the grounds at 530 am

ANYwhos, after our quick history lesson of the day, we went on a nature walk up and around the temple. On our walk we saw where the monks are cremated and placed into their own jugs (neato). Then we finished our walk at the love tree. This tree was tight. It started out as two separate trees, but in the middle, about half way up both of the trees, they join together. I've never seen anything like that before. Our monks talked to us (via translator) about the tree and how we should always help others and welcome help when we most need it, too. It was .. touching. It was good. Excellent, in fact. Magic.

the love tree

me and our monks :)

When we returned to the main temple grounds, we had a few moments before our Buddhist bead making, so we just chilled with our new friends, Anthony and Chris (yay!). Then we went to our main spot and learned how to make our beads and got to go to any temple we wanted on the grounds to make our beads. So, these Buddhist necklaces/bracelets have 108 beads on it. While making it, we had to bow 108 times, each time saying a silent wish or prayer for anything or anyone, while putting one bead on at a time. They said we could put 3 on at a time, but I did all 108 bows for each bead. I did not even run out of things to wish or pray about! Afterwards, though, my little pillow that I was bowing on was sweaty and gross and I was even sweatier, but it was so completely worth it. Once we got it all tied up properly, were allowed to wander around til lunch time. Went to lunch and then we had to pack up to leave the temple by 1pm.

almost finished product :)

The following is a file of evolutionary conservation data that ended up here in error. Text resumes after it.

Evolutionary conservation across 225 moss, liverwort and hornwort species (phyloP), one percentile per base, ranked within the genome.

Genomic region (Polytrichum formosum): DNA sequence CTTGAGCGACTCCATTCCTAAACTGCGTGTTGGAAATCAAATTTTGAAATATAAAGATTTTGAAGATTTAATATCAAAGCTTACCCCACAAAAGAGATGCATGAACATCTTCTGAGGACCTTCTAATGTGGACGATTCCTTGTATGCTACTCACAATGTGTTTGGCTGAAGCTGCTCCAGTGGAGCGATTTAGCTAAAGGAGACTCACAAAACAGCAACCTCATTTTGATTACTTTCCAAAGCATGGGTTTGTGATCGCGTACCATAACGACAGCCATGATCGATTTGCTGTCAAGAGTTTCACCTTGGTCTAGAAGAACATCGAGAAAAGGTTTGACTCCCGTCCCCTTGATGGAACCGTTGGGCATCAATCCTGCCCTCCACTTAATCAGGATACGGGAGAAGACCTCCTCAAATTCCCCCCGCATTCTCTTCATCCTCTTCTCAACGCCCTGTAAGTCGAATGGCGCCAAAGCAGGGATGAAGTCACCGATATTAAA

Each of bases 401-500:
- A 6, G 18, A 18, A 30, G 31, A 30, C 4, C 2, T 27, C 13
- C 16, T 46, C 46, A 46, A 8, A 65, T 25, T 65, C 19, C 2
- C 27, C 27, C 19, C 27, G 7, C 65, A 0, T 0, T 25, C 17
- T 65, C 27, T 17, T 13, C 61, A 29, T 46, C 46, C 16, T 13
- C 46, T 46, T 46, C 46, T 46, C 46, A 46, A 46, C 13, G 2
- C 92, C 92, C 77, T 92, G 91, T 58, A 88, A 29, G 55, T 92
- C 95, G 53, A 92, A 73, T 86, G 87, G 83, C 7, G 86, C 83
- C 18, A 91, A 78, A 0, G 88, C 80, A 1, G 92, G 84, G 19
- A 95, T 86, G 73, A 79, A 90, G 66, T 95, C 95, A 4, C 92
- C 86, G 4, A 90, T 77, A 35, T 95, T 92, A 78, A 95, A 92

Oh man. I am so so incredibly happy I chose to do this. It was a great experience. I feel like I learned a lot and I absolutely adore the Buddhist religion and what it stands for. This temple stay will never, ever be forgotten. I'm so grateful I was able to do this.


Monday, September 13, 2010

DMZ, September 4th

Hola amigos! SO! I have much to update, but I'll break it down into two different posts. You're welcome.

Anywhos, on September 4th a bunch of us went to the DMZ (de-militarized zone). It was Etaoin, Etaoin's parents, Katie, Sara, Louis, Nick, Ben, Lindsey, and one of Etaoin's friends. To be quite honest, it was relatively boring because we spent most of our time on the bus traveling from stop to stop to stop. BUT learning more about the history and stuff was awesome! Here's what we did, or at least, as well as I can remember it :)

We first stopped at Imjingak. This is where the Freedom Bridge is located, as well as a memorial that they hold a special service at every so often. ALSO, it's where an abandoned train was left. The train has 1200 bullet holes in it! Pretty neat. Imjingak had this amazing barbed wire fence up with beautifully colored ribbons attached to it. Korean words and phrases and whatnot was written on each and every single one of them. I thought it was a beautiful because I imagined what was written on each of those ribbons; words of love and forgiveness and memories... I would post a picture, but it's all sideways and stuff. Sad face.